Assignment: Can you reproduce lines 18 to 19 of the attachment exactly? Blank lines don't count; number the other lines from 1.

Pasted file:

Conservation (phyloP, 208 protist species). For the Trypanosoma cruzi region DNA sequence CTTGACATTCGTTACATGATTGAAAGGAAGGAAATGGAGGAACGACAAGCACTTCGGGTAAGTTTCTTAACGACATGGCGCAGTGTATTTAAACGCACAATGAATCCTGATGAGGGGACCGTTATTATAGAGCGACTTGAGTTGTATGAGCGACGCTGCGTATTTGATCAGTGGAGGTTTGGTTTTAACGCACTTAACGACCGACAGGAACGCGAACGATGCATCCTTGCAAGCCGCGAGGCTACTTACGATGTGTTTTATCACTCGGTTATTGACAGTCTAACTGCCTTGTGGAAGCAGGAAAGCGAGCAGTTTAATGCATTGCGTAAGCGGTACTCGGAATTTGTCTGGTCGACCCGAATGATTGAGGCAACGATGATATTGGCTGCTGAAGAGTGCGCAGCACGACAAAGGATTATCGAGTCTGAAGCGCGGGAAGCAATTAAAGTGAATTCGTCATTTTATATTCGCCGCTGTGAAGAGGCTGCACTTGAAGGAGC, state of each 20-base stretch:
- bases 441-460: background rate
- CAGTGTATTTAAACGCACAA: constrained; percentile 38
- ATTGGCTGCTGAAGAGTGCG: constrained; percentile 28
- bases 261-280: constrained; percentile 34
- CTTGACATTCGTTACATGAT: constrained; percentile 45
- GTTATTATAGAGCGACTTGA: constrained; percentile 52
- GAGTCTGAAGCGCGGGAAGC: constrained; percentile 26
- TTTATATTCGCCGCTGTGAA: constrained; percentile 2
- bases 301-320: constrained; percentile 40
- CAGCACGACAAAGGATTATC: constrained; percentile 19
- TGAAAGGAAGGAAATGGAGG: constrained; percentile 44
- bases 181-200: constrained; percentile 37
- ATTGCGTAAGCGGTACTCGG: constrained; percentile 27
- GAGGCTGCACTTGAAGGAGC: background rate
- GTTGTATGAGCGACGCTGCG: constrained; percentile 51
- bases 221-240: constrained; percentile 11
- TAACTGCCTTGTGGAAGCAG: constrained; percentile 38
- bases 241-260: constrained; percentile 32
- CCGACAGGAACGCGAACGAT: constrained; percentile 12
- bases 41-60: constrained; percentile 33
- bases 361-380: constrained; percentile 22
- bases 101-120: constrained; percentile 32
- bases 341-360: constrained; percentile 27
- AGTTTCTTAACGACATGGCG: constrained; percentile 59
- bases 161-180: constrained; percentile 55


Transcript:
- TAACTGCCTTGTGGAAGCAG: constrained; percentile 38
- bases 241-260: constrained; percentile 32